Parkinson’s disease

UPDATED ON: 16 Apr 2024, 18:45 PM
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What is Parkinson’s disease?

Parkinson’s disease (PD) causes degeneration of nerve cells, leading to a deficiency of dopamine, a vital neurotransmitter facilitating body movement. This deficiency can bring about challenges in walking, speaking, and executing basic body movements, thereby leading Parkinson’s disease. Learn all about this disorder.

Parkinson’s disease

Parkinson’s disease (PD) is a progressive neurodegenerative disorder impacting the nervous system and bodily functions controlled by nerve signals. It occurs when nerve cells in the brain gradually break down or die, resulting in a deficiency of dopamine, a vital neurotransmitter essential for regulating body movement. This deficiency can cause involuntary movements like tremors, shaking, stiffness, and challenges with balance and coordination. Initially, symptoms may be mild and develop slowly, but PD tends to worsen with time. Currently, no cure, therapy and medication is available to alleviate symptoms.

Causes of Parkinson’s disease

Parkinson’s disease is caused by the degeneration of nerve cells in the substantia nigra, a region of the brain crucial for controlling bodily movement. These cells normally produce dopamine, a vital chemical for smooth movement. As dopamine levels decline, symptoms worsen gradually. Some contributing factors include:

1. Genes

The exact cause of PD is unknown, but people with a family history of this disease are at higher risk of developing it.

2. Environmental triggers

Exposure to toxins such as pesticides, herbicides, and industrial chemicals induces oxidative stress, inflammation, and mitochondrial dysfunction in the brain. This may increase the risk of it.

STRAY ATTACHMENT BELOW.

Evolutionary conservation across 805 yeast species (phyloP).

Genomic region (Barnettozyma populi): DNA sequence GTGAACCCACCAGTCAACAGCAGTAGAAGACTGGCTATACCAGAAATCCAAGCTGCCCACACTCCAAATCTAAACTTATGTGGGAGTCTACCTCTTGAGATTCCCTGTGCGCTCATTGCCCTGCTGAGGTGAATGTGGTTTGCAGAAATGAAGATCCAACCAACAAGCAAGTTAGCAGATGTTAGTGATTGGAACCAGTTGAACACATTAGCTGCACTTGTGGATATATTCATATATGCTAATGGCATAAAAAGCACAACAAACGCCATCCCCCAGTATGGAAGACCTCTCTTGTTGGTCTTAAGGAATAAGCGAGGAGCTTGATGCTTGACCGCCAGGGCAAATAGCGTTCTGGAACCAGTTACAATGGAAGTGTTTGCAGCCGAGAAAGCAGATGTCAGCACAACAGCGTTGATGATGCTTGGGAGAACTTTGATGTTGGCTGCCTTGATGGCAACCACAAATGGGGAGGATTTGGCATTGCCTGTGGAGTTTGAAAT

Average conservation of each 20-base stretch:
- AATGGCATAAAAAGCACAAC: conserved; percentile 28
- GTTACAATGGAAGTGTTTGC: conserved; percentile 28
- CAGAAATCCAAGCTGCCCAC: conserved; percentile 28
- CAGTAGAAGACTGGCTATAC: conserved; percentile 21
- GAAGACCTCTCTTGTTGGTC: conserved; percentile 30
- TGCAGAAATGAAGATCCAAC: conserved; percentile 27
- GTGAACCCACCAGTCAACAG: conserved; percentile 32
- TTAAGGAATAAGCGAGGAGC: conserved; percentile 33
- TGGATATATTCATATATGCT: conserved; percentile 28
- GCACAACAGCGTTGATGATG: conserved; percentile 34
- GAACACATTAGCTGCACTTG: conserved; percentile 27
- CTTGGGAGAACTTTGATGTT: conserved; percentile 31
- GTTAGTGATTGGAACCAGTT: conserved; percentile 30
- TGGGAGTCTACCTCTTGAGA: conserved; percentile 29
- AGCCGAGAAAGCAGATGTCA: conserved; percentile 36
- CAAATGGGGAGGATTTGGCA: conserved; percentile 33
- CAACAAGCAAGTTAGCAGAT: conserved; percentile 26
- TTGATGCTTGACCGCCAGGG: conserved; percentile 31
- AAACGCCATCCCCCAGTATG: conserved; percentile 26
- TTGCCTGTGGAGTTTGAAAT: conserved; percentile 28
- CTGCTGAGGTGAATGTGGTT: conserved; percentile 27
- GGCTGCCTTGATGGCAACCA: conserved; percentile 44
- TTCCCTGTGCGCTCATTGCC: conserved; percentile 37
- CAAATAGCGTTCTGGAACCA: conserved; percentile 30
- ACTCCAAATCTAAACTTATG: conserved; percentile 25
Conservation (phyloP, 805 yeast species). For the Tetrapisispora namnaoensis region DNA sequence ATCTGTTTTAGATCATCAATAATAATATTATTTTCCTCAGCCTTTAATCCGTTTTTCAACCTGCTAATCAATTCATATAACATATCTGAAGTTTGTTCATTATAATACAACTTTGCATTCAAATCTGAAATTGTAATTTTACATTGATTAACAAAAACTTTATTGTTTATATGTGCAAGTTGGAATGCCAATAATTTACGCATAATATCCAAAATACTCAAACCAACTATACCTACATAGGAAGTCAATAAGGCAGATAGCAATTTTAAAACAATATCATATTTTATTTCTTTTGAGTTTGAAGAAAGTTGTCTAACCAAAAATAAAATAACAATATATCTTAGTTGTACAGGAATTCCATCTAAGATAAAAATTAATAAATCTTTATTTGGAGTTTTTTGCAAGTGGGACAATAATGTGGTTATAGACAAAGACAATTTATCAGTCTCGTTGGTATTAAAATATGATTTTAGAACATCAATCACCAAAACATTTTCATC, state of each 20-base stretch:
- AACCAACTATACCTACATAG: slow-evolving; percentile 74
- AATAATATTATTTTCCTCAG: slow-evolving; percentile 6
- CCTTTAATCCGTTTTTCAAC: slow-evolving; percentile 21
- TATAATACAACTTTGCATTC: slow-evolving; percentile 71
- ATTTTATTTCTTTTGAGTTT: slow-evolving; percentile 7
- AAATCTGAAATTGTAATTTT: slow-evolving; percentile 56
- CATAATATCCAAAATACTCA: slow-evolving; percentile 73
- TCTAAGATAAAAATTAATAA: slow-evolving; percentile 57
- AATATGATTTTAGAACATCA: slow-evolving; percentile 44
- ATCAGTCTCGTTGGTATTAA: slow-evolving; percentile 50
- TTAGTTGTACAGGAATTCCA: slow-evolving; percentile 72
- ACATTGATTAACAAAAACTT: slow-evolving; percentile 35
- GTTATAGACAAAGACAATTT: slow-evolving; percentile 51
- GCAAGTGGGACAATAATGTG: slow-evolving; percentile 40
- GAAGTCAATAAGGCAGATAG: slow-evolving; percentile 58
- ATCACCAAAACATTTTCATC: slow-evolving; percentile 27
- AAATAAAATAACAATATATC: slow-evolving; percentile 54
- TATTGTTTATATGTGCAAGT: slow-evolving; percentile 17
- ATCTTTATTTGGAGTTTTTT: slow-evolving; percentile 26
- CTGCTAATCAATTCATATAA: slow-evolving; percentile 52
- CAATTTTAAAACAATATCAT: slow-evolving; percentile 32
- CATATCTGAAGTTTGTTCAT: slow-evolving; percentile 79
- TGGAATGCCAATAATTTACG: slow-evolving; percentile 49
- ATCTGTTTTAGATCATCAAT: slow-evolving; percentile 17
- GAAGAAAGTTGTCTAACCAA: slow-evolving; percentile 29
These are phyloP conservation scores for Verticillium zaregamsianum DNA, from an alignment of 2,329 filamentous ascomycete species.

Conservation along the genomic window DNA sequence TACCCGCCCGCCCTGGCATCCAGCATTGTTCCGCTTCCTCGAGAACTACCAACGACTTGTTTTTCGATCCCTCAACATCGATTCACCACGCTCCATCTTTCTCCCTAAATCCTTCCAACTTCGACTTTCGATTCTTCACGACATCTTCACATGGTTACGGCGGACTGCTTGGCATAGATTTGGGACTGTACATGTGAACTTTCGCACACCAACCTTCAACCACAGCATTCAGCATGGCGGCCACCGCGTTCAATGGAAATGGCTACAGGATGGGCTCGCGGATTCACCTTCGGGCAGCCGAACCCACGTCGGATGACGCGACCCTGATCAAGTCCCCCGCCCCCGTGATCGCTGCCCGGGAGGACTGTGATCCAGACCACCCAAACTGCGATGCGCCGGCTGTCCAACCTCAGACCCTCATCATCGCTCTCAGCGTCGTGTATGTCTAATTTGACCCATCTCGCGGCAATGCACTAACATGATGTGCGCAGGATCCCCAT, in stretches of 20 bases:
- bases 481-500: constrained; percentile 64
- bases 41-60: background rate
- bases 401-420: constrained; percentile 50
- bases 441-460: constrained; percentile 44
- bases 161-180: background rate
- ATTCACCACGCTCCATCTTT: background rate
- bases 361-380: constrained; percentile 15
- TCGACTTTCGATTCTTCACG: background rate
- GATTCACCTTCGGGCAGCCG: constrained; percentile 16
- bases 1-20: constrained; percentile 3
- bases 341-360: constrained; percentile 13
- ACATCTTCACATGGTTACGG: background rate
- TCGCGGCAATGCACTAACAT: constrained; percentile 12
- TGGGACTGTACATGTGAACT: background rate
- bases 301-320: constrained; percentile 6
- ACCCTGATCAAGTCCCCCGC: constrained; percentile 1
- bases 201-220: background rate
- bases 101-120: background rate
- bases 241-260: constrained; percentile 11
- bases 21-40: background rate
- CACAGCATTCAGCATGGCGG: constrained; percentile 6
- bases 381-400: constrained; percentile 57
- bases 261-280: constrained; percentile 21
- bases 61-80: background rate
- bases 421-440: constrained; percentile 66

3. Lewy bodies

People with PD may also have clumps of protein known as alpha-synuclein, or Lewy bodies, in their brains. This can cause a loss of nerve cells, leading to changes in movement, thinking, behaviour, and mood. While Lewy body dementia is different from Parkinson’s Disease, people may experience both conditions at a time due to similar symptoms

4. Low norepinephrine levels

Parkinson’s disease might also involve damage to the nerve endings responsible for generating another neurotransmitter, norepinephrine, which is crucial for regulating blood circulation and other bodily functions. Reduced norepinephrine levels in Parkinson’s disease could heighten the likelihood of experiencing various symptoms, both motor and non-motor, including stiffness, tremors, anxiety, dementia, and depression.

5. Autoimmune factors

A potential genetic association between Parkinson’s disease and autoimmune disorders like rheumatoid arthritis was found by scientists in a study published in JAMA Neurology in 2017.

6. Other causes

Advancing age is a significant risk factor for Parkinson’s disease. Apart from this, traumatic brain injuries may increase the risk of Parkinson’s disease, potentially causing inflammation and neuronal damage.

Key Facts About Parkinson’s disease

Major Symptoms
  • Tremors
  • Involuntary movements
  • Trouble walking
  • Change in speech and voice
  • Mental health problems
  • Sleep disorders
  • Cognitive impairment
  • Balance problems
Necessary Health Tests
  • Blood test
  • Imaging test
  • PET scan
  • Genetic testing
  • Regular exercise
  • Managing stress
  • Healthy diet
  • Medications such as dopamine agonists
  • Therapy

Symptoms of Parkinson’s disease

In the early stages of Parkinson’s disease, your facial expression may change. Simple movements like swinging your arms while walking might become challenging, and speech may become softer or slurred. PD can be different for everyone. It may worsen as your condition progresses over time. In the later stages, it can affect your brain function, causing dementia-like symptoms and depression.

PD causes motor symptoms, which include:

  • Bradykinesia or slowed movement
  • Tremors in the hands, arms, or legs
  • Involuntary movement